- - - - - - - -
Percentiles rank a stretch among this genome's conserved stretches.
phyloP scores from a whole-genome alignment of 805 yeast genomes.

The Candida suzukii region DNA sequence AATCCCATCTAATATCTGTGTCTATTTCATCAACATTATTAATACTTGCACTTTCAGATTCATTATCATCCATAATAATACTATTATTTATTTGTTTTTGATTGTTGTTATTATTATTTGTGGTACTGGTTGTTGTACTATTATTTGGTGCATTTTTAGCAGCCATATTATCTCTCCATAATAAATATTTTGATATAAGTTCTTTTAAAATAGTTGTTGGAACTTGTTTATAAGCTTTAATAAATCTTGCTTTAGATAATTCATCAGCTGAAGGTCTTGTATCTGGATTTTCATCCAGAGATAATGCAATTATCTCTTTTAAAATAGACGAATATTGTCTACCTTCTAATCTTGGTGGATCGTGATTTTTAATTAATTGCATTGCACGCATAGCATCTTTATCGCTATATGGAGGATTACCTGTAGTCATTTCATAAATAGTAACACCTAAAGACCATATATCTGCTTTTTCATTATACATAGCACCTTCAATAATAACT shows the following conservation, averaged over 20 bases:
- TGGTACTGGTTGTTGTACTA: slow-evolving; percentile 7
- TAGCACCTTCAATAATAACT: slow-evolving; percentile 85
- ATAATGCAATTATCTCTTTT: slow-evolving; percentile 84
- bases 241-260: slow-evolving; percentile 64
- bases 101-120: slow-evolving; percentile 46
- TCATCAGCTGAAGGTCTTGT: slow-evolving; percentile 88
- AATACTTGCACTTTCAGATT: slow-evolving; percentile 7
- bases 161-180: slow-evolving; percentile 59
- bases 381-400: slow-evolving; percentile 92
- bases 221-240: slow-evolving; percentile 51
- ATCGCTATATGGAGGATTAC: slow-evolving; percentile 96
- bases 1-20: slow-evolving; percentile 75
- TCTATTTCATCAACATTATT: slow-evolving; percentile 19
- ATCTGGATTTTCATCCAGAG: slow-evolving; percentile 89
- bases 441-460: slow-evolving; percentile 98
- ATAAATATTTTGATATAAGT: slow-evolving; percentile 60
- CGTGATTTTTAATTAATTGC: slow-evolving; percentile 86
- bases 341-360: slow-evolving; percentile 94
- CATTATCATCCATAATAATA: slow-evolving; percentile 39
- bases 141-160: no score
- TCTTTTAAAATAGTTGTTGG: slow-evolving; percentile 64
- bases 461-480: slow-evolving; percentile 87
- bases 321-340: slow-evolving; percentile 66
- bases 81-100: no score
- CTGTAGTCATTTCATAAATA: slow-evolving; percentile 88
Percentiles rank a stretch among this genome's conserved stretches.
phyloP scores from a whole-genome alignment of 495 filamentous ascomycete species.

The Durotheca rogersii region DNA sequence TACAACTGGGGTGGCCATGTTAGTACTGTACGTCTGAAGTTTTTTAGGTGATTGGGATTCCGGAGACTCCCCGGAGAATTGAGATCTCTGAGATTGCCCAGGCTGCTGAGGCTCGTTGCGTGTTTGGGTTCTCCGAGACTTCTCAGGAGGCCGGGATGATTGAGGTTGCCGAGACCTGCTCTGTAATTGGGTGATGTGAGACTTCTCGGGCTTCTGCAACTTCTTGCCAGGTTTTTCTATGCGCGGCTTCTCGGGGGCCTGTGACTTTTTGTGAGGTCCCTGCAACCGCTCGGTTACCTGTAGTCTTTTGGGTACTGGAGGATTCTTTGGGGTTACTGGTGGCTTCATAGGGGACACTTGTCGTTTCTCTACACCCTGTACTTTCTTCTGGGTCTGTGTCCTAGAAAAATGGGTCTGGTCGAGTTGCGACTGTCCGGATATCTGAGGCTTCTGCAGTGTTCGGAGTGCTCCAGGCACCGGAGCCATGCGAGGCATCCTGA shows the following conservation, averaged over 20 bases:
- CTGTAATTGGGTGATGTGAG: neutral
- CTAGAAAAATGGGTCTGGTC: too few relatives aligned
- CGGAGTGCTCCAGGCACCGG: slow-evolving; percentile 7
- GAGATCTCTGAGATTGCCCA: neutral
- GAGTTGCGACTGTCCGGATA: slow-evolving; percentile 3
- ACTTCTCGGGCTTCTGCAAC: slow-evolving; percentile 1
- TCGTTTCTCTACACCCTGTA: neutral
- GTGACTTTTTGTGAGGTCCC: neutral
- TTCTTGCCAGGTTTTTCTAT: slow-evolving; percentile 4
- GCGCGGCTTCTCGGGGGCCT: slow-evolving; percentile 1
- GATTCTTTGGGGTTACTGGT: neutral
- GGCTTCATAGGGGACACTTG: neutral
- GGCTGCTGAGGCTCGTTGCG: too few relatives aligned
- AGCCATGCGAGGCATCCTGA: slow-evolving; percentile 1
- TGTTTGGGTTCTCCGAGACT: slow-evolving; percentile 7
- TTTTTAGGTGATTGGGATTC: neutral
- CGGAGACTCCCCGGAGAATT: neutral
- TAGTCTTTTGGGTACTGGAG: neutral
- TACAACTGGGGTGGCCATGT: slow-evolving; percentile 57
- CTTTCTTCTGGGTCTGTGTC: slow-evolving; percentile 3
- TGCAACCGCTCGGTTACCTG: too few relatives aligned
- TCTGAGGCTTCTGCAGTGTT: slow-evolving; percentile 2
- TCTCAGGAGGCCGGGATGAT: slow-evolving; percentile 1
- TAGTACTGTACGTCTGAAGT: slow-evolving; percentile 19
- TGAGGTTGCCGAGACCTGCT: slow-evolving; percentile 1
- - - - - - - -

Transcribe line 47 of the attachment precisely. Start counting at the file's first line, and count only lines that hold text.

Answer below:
- TTTTTAGGTGATTGGGATTC: neutral